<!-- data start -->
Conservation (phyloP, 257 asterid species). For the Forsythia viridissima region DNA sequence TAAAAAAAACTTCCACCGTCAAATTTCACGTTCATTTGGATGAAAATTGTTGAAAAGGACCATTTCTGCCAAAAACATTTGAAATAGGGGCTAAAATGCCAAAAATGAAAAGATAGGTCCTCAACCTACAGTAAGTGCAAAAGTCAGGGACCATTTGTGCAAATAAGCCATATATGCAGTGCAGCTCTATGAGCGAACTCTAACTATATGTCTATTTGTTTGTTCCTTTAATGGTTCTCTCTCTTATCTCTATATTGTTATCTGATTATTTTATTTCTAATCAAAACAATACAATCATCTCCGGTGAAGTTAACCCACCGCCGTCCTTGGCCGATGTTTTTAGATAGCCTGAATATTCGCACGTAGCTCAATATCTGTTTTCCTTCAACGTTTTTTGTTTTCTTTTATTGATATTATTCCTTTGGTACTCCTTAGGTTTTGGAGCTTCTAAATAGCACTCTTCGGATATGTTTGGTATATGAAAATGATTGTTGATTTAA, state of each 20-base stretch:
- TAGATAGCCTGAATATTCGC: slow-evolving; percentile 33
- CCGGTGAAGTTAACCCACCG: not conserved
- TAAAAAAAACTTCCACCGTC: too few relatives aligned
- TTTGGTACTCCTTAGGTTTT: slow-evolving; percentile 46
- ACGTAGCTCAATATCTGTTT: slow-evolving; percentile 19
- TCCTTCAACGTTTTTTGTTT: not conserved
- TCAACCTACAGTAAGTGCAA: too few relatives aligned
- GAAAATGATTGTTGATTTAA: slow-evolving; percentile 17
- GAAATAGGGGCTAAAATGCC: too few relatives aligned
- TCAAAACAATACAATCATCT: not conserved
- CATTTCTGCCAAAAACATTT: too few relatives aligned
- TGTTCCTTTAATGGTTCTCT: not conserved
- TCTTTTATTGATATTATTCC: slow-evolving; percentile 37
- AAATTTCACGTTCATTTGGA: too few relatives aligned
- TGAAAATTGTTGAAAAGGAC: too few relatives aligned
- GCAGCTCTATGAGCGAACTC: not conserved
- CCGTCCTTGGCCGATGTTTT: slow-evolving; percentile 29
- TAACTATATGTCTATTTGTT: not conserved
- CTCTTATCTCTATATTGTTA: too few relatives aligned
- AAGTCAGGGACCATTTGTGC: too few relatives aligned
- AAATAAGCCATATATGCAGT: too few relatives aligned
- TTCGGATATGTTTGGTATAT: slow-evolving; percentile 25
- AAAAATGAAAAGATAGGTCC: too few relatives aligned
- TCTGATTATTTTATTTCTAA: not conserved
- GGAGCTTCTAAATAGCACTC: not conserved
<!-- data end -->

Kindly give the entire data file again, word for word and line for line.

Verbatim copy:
Conservation (phyloP, 257 asterid species). For the Forsythia viridissima region DNA sequence TAAAAAAAACTTCCACCGTCAAATTTCACGTTCATTTGGATGAAAATTGTTGAAAAGGACCATTTCTGCCAAAAACATTTGAAATAGGGGCTAAAATGCCAAAAATGAAAAGATAGGTCCTCAACCTACAGTAAGTGCAAAAGTCAGGGACCATTTGTGCAAATAAGCCATATATGCAGTGCAGCTCTATGAGCGAACTCTAACTATATGTCTATTTGTTTGTTCCTTTAATGGTTCTCTCTCTTATCTCTATATTGTTATCTGATTATTTTATTTCTAATCAAAACAATACAATCATCTCCGGTGAAGTTAACCCACCGCCGTCCTTGGCCGATGTTTTTAGATAGCCTGAATATTCGCACGTAGCTCAATATCTGTTTTCCTTCAACGTTTTTTGTTTTCTTTTATTGATATTATTCCTTTGGTACTCCTTAGGTTTTGGAGCTTCTAAATAGCACTCTTCGGATATGTTTGGTATATGAAAATGATTGTTGATTTAA, state of each 20-base stretch:
- TAGATAGCCTGAATATTCGC: slow-evolving; percentile 33
- CCGGTGAAGTTAACCCACCG: not conserved
- TAAAAAAAACTTCCACCGTC: too few relatives aligned
- TTTGGTACTCCTTAGGTTTT: slow-evolving; percentile 46
- ACGTAGCTCAATATCTGTTT: slow-evolving; percentile 19
- TCCTTCAACGTTTTTTGTTT: not conserved
- TCAACCTACAGTAAGTGCAA: too few relatives aligned
- GAAAATGATTGTTGATTTAA: slow-evolving; percentile 17
- GAAATAGGGGCTAAAATGCC: too few relatives aligned
- TCAAAACAATACAATCATCT: not conserved
- CATTTCTGCCAAAAACATTT: too few relatives aligned
- TGTTCCTTTAATGGTTCTCT: not conserved
- TCTTTTATTGATATTATTCC: slow-evolving; percentile 37
- AAATTTCACGTTCATTTGGA: too few relatives aligned
- TGAAAATTGTTGAAAAGGAC: too few relatives aligned
- GCAGCTCTATGAGCGAACTC: not conserved
- CCGTCCTTGGCCGATGTTTT: slow-evolving; percentile 29
- TAACTATATGTCTATTTGTT: not conserved
- CTCTTATCTCTATATTGTTA: too few relatives aligned
- AAGTCAGGGACCATTTGTGC: too few relatives aligned
- AAATAAGCCATATATGCAGT: too few relatives aligned
- TTCGGATATGTTTGGTATAT: slow-evolving; percentile 25
- AAAAATGAAAAGATAGGTCC: too few relatives aligned
- TCTGATTATTTTATTTCTAA: not conserved
- GGAGCTTCTAAATAGCACTC: not conserved